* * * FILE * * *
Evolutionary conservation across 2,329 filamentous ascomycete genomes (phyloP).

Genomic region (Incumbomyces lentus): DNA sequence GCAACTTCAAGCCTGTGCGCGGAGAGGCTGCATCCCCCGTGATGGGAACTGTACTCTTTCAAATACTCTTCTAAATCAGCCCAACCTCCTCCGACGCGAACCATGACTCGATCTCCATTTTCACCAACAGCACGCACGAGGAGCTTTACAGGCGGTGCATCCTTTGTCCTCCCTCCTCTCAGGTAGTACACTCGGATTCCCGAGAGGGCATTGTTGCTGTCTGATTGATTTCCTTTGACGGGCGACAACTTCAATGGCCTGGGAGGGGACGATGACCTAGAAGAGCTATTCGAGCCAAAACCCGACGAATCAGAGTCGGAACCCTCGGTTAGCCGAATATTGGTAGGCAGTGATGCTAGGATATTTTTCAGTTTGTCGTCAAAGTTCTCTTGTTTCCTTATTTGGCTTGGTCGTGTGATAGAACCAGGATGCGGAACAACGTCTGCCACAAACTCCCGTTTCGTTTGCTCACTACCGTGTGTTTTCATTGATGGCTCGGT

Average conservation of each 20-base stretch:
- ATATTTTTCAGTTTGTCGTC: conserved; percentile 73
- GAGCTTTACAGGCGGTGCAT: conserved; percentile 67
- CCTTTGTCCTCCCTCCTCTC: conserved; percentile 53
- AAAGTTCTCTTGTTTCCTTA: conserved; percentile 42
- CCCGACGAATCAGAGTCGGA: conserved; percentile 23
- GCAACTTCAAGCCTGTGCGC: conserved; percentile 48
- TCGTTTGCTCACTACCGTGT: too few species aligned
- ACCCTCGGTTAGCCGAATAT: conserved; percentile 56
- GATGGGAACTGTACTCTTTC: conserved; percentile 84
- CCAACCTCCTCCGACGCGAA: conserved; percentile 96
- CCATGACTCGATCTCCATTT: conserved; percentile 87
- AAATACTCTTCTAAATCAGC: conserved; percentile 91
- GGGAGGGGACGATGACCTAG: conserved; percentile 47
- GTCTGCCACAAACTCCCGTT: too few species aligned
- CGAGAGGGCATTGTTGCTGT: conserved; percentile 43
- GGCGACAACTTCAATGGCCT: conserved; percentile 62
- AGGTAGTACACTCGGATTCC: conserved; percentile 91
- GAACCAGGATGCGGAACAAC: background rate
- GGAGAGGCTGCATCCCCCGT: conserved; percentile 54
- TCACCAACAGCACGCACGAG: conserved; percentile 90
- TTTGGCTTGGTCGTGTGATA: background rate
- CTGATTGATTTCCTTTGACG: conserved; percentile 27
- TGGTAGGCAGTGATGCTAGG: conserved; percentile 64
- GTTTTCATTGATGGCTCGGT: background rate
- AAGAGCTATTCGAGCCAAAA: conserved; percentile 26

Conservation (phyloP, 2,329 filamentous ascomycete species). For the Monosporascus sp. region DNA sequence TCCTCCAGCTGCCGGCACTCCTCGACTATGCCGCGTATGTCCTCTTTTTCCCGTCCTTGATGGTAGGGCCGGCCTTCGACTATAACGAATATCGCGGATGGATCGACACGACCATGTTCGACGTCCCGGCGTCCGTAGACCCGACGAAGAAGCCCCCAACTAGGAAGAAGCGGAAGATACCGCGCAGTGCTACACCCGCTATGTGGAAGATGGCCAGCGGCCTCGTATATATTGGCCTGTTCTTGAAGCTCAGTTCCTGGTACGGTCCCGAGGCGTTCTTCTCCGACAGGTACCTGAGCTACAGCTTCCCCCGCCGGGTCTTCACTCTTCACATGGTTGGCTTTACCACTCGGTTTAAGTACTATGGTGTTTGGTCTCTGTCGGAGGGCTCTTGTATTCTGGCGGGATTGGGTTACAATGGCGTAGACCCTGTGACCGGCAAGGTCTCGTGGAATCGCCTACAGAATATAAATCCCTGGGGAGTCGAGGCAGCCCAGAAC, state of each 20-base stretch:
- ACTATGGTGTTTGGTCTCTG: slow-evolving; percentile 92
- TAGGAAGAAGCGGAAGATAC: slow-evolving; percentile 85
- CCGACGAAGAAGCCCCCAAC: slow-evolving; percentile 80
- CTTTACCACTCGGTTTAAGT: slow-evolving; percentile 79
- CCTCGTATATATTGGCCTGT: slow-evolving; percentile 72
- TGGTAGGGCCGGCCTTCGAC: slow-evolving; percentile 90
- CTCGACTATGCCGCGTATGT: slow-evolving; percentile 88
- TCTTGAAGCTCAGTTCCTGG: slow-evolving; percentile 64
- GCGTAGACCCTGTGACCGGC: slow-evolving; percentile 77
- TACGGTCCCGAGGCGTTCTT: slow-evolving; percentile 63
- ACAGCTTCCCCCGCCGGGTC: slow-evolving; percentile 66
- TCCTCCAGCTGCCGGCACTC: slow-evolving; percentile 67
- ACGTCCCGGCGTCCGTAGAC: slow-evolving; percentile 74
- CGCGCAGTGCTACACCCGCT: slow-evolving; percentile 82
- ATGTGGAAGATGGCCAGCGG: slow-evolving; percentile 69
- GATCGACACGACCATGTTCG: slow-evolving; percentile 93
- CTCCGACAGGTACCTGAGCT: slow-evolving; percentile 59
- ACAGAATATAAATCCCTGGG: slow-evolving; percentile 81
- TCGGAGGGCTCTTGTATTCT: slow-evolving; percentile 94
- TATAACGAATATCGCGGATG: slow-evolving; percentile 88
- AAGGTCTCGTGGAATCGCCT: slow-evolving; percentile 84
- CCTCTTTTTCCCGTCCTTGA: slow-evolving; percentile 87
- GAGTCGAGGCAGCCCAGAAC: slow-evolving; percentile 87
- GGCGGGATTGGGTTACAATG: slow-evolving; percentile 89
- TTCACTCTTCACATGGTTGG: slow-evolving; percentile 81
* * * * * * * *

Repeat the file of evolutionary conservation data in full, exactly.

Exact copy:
Evolutionary conservation across 2,329 filamentous ascomycete genomes (phyloP).

Genomic region (Incumbomyces lentus): DNA sequence GCAACTTCAAGCCTGTGCGCGGAGAGGCTGCATCCCCCGTGATGGGAACTGTACTCTTTCAAATACTCTTCTAAATCAGCCCAACCTCCTCCGACGCGAACCATGACTCGATCTCCATTTTCACCAACAGCACGCACGAGGAGCTTTACAGGCGGTGCATCCTTTGTCCTCCCTCCTCTCAGGTAGTACACTCGGATTCCCGAGAGGGCATTGTTGCTGTCTGATTGATTTCCTTTGACGGGCGACAACTTCAATGGCCTGGGAGGGGACGATGACCTAGAAGAGCTATTCGAGCCAAAACCCGACGAATCAGAGTCGGAACCCTCGGTTAGCCGAATATTGGTAGGCAGTGATGCTAGGATATTTTTCAGTTTGTCGTCAAAGTTCTCTTGTTTCCTTATTTGGCTTGGTCGTGTGATAGAACCAGGATGCGGAACAACGTCTGCCACAAACTCCCGTTTCGTTTGCTCACTACCGTGTGTTTTCATTGATGGCTCGGT

Average conservation of each 20-base stretch:
- ATATTTTTCAGTTTGTCGTC: conserved; percentile 73
- GAGCTTTACAGGCGGTGCAT: conserved; percentile 67
- CCTTTGTCCTCCCTCCTCTC: conserved; percentile 53
- AAAGTTCTCTTGTTTCCTTA: conserved; percentile 42
- CCCGACGAATCAGAGTCGGA: conserved; percentile 23
- GCAACTTCAAGCCTGTGCGC: conserved; percentile 48
- TCGTTTGCTCACTACCGTGT: too few species aligned
- ACCCTCGGTTAGCCGAATAT: conserved; percentile 56
- GATGGGAACTGTACTCTTTC: conserved; percentile 84
- CCAACCTCCTCCGACGCGAA: conserved; percentile 96
- CCATGACTCGATCTCCATTT: conserved; percentile 87
- AAATACTCTTCTAAATCAGC: conserved; percentile 91
- GGGAGGGGACGATGACCTAG: conserved; percentile 47
- GTCTGCCACAAACTCCCGTT: too few species aligned
- CGAGAGGGCATTGTTGCTGT: conserved; percentile 43
- GGCGACAACTTCAATGGCCT: conserved; percentile 62
- AGGTAGTACACTCGGATTCC: conserved; percentile 91
- GAACCAGGATGCGGAACAAC: background rate
- GGAGAGGCTGCATCCCCCGT: conserved; percentile 54
- TCACCAACAGCACGCACGAG: conserved; percentile 90
- TTTGGCTTGGTCGTGTGATA: background rate
- CTGATTGATTTCCTTTGACG: conserved; percentile 27
- TGGTAGGCAGTGATGCTAGG: conserved; percentile 64
- GTTTTCATTGATGGCTCGGT: background rate
- AAGAGCTATTCGAGCCAAAA: conserved; percentile 26

Conservation (phyloP, 2,329 filamentous ascomycete species). For the Monosporascus sp. region DNA sequence TCCTCCAGCTGCCGGCACTCCTCGACTATGCCGCGTATGTCCTCTTTTTCCCGTCCTTGATGGTAGGGCCGGCCTTCGACTATAACGAATATCGCGGATGGATCGACACGACCATGTTCGACGTCCCGGCGTCCGTAGACCCGACGAAGAAGCCCCCAACTAGGAAGAAGCGGAAGATACCGCGCAGTGCTACACCCGCTATGTGGAAGATGGCCAGCGGCCTCGTATATATTGGCCTGTTCTTGAAGCTCAGTTCCTGGTACGGTCCCGAGGCGTTCTTCTCCGACAGGTACCTGAGCTACAGCTTCCCCCGCCGGGTCTTCACTCTTCACATGGTTGGCTTTACCACTCGGTTTAAGTACTATGGTGTTTGGTCTCTGTCGGAGGGCTCTTGTATTCTGGCGGGATTGGGTTACAATGGCGTAGACCCTGTGACCGGCAAGGTCTCGTGGAATCGCCTACAGAATATAAATCCCTGGGGAGTCGAGGCAGCCCAGAAC, state of each 20-base stretch:
- ACTATGGTGTTTGGTCTCTG: slow-evolving; percentile 92
- TAGGAAGAAGCGGAAGATAC: slow-evolving; percentile 85
- CCGACGAAGAAGCCCCCAAC: slow-evolving; percentile 80
- CTTTACCACTCGGTTTAAGT: slow-evolving; percentile 79
- CCTCGTATATATTGGCCTGT: slow-evolving; percentile 72
- TGGTAGGGCCGGCCTTCGAC: slow-evolving; percentile 90
- CTCGACTATGCCGCGTATGT: slow-evolving; percentile 88
- TCTTGAAGCTCAGTTCCTGG: slow-evolving; percentile 64
- GCGTAGACCCTGTGACCGGC: slow-evolving; percentile 77
- TACGGTCCCGAGGCGTTCTT: slow-evolving; percentile 63
- ACAGCTTCCCCCGCCGGGTC: slow-evolving; percentile 66
- TCCTCCAGCTGCCGGCACTC: slow-evolving; percentile 67
- ACGTCCCGGCGTCCGTAGAC: slow-evolving; percentile 74
- CGCGCAGTGCTACACCCGCT: slow-evolving; percentile 82
- ATGTGGAAGATGGCCAGCGG: slow-evolving; percentile 69
- GATCGACACGACCATGTTCG: slow-evolving; percentile 93
- CTCCGACAGGTACCTGAGCT: slow-evolving; percentile 59
- ACAGAATATAAATCCCTGGG: slow-evolving; percentile 81
- TCGGAGGGCTCTTGTATTCT: slow-evolving; percentile 94
- TATAACGAATATCGCGGATG: slow-evolving; percentile 88
- AAGGTCTCGTGGAATCGCCT: slow-evolving; percentile 84
- CCTCTTTTTCCCGTCCTTGA: slow-evolving; percentile 87
- GAGTCGAGGCAGCCCAGAAC: slow-evolving; percentile 87
- GGCGGGATTGGGTTACAATG: slow-evolving; percentile 89
- TTCACTCTTCACATGGTTGG: slow-evolving; percentile 81